I don't think the source is actually available as IIRC Energia uses DSLite (TI's debugserver lite edition) these days.  But the JTAG unit on the TM4C board is called an "ICDI" so you might be able to find info on that.
  12. Like
    spirilis got a reaction from Fred in CCSimpleLink   
    Yeah my understanding was OpenThread was targeting sub-GHz anyhow (CC26xx is 2.4GHz IIRC) 
    CC1310 will probably be the platform for OpenThread. I have two of the CC1310 LP's, even they feel a little "green" on the examples and code so far. Seems like an awesome chip so far though. Tiva-like peripherals and all.
  13. Like
    spirilis reacted to tripwire in SensorTag Altitude Logger   
    Recently I took a trip to the US, which offered a good opportunity to test my altitude logger by recording a profile of the whole journey there. The trace revealed some interesting details about the flights I took, and airline operations in general.

    Here's the profile for the entire trip:
     

     
    The x-axis shows elapsed time in minutes. The altitude is shown in metres, measured relative to the start of the trace (not too far above sea level). Despite that I'll be using feet as the unit of altitude here, since that's the standard used in aviation. Because the logger calculates altitude based on air pressure, it is affected by cabin pressurisation. Instead of recording the true altitude of the aircraft it gives a trace of the effective altitude inside the cabin.

    The first big peak at the blue cursor is a flight from Edinburgh to London Heathrow. Comparing the cabin altitude trace against real altitude data makes it easier to pick out the main features, so here's a chart showing this flight's altitude as broadcast over ADS-B:
     

     
    And this is a closeup showing what my altitude logger recorded for the same flight:
     

     
    The cursors mark where I think the flight started and finished, based on the fact that the plane was in the air for 70 minutes. From takeoff the pressure falls steadily until the effective altitude in the cabin is about 7000ft, at which point the aircraft is actually at 37000ft. After cruising there for 12 minutes the plane descends and cabin pressure steadily increases.

    The cabin pressure reaches ground level before the plane actually lands, so the trace stays flat for the next 12 minutes. In fact, this section of the trace is effectively below ground level while the plane approaches landing. The plane's environmental control system has deliberately overshot and pressurised the cabin to higher than ambient pressure at the destination. At the orange cursor marking the end of the flight you can see a slight increase in altitude. This is when the flight is over and the controller opens the pressurisation valve to equalise with the external air pressure.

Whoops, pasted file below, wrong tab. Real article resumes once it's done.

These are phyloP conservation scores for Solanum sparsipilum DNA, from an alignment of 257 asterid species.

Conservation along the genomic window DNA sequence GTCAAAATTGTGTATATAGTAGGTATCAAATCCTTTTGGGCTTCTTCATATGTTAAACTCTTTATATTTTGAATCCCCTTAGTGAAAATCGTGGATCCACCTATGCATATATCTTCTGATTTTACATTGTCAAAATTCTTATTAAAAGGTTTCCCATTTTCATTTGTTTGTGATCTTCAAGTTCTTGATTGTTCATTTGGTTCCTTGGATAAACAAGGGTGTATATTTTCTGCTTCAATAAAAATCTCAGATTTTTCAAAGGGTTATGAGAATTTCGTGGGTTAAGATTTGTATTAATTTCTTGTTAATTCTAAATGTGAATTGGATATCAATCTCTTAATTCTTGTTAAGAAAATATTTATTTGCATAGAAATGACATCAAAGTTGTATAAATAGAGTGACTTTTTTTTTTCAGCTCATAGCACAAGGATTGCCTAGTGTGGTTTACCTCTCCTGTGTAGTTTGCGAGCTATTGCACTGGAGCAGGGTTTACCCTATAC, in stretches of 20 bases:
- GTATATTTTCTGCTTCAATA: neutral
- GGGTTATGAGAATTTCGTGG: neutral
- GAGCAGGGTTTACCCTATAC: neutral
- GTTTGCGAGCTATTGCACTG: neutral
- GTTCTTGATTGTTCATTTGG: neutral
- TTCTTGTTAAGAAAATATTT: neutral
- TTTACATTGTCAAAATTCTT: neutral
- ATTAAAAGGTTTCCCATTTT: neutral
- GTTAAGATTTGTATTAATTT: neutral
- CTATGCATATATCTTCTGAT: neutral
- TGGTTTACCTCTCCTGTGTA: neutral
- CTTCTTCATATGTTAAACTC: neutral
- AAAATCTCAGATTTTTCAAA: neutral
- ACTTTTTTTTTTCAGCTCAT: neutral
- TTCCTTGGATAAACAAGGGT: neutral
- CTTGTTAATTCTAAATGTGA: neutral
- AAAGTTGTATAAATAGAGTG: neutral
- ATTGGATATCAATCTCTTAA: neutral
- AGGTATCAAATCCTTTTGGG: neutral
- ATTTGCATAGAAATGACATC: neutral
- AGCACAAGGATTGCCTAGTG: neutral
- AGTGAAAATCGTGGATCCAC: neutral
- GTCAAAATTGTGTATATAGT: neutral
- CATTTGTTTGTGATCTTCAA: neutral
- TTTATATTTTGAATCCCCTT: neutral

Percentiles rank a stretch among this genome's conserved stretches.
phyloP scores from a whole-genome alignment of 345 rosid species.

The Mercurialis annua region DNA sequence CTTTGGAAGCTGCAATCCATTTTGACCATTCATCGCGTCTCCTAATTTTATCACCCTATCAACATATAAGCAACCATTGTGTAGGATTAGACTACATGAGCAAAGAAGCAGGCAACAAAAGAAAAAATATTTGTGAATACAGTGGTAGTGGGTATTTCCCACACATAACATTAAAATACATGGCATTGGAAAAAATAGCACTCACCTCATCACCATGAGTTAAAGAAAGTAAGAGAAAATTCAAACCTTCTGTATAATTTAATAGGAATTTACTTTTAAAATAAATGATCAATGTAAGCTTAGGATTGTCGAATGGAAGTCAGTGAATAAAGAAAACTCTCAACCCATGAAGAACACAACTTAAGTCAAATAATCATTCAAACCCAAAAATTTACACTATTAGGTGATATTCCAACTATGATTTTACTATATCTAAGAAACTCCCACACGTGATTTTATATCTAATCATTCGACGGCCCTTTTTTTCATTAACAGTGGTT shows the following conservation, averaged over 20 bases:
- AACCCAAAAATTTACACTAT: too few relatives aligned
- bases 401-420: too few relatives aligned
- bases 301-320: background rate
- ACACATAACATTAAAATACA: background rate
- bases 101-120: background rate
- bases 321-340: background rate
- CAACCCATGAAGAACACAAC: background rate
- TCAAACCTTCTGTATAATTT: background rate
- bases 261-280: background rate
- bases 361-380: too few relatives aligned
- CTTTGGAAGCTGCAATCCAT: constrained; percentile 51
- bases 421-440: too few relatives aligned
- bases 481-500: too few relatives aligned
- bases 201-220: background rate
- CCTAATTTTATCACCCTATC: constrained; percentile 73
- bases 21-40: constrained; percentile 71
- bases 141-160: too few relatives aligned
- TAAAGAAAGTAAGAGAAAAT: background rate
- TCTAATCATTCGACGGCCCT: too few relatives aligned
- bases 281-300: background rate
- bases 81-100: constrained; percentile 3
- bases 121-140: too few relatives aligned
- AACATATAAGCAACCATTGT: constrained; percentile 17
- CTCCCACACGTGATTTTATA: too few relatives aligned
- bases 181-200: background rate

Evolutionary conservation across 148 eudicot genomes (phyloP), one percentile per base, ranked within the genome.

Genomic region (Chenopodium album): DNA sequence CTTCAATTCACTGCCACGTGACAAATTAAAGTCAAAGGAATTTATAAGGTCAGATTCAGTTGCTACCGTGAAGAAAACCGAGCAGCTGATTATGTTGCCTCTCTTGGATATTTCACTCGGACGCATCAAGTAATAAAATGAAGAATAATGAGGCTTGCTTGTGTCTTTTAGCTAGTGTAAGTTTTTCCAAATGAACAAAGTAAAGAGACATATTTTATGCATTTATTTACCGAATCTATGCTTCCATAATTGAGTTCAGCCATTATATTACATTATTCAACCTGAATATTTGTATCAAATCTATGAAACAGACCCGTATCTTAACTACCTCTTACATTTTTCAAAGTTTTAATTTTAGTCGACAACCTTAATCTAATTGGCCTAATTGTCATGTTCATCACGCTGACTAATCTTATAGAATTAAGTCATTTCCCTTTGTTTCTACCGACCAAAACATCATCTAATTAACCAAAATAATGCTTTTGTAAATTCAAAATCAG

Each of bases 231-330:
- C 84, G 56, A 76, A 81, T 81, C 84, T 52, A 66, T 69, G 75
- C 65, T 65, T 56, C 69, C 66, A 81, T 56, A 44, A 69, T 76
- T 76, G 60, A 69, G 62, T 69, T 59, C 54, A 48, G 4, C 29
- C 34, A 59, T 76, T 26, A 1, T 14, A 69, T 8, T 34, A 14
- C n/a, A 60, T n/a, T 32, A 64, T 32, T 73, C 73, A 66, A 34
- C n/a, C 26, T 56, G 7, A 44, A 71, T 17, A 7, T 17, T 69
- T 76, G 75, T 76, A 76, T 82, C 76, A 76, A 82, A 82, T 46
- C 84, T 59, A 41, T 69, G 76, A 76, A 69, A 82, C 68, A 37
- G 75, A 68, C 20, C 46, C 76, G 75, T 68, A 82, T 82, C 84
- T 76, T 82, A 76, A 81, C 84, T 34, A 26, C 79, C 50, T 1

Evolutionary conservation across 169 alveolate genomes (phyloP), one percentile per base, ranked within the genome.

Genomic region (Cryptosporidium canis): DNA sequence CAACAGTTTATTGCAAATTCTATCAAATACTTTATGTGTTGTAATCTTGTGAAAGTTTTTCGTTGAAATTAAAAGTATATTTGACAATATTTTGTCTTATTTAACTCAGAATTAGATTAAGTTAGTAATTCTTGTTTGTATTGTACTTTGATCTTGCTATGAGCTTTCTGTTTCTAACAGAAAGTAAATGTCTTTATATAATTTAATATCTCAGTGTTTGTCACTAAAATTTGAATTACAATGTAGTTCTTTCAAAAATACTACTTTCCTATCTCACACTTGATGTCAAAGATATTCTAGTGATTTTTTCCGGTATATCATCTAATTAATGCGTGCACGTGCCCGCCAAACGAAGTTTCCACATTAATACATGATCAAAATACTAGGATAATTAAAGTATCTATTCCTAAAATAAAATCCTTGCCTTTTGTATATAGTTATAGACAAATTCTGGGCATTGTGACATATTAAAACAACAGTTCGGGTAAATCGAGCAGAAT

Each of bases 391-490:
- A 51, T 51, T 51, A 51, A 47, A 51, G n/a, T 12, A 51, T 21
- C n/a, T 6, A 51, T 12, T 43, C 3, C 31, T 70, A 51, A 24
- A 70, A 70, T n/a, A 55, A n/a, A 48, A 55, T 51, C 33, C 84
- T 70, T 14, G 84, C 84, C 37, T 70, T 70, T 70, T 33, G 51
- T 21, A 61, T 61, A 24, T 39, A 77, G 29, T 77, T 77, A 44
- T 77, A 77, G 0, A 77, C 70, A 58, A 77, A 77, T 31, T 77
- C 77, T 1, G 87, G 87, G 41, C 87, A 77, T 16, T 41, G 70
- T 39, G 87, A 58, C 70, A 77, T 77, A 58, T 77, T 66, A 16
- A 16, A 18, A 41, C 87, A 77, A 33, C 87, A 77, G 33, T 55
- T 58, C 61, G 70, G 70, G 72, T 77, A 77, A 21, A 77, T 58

It seems this extra pressurisation is done before takeoff and landing to help the system maintain a steady pressure. There's a detailed explanation of the reasons for this here: http://aviation.stackexchange.com/questions/16796/why-is-cabin-pressure-increased-above-ambient-pressure-on-the-ground

    Now on to the second flight, which was from Heathrow to Dallas Fort Worth. First the ADS-B trace:
     

     
    And the altitude logger's version of events:
     

     
    Again, the cursors mark the start and end of the flight and line up with the reported duration. The "steps" along the top of the trace match up with changes in cruise altitude from 32000?>34000?>36000ft. Maximum effective cabin altitude is about 5500ft, lower than the first flight even when the lower cruise altitude is taken into account. I think that's down to the use of a newer 777 on the international flight compared to the A319 on the domestic route. Modern planes are increasingly designed to offer lower effective cabin altitudes for passenger comfort.

    The stepped flight profile is used to maximise fuel efficiency. Flying higher reduces losses to air resistance, but early in the flight the aircraft is heavy with fuel and climbing is expensive. As the fuel is burned off the optimal cruise altitude increases, so ideally the plane would climb to match. In fact the plane can't climb gradually because modern air traffic control regulations restrict aircraft to set flight levels. The best option under these restrictions is to perform a "step climb" up to a higher level when it's more fuel-efficient than the current one. The flight levels are multiples of 2000ft for flights from the UK to the US, which is why the steps are 32000->34000?>36000ft.

    Wrapping up, one of the things I hoped to test by recording this journey was high rates of altitude change. The altitude logger can currently handle rates of change up to
  14. Like
    spirilis got a reaction from energia in How does Energia download the .bin file to board?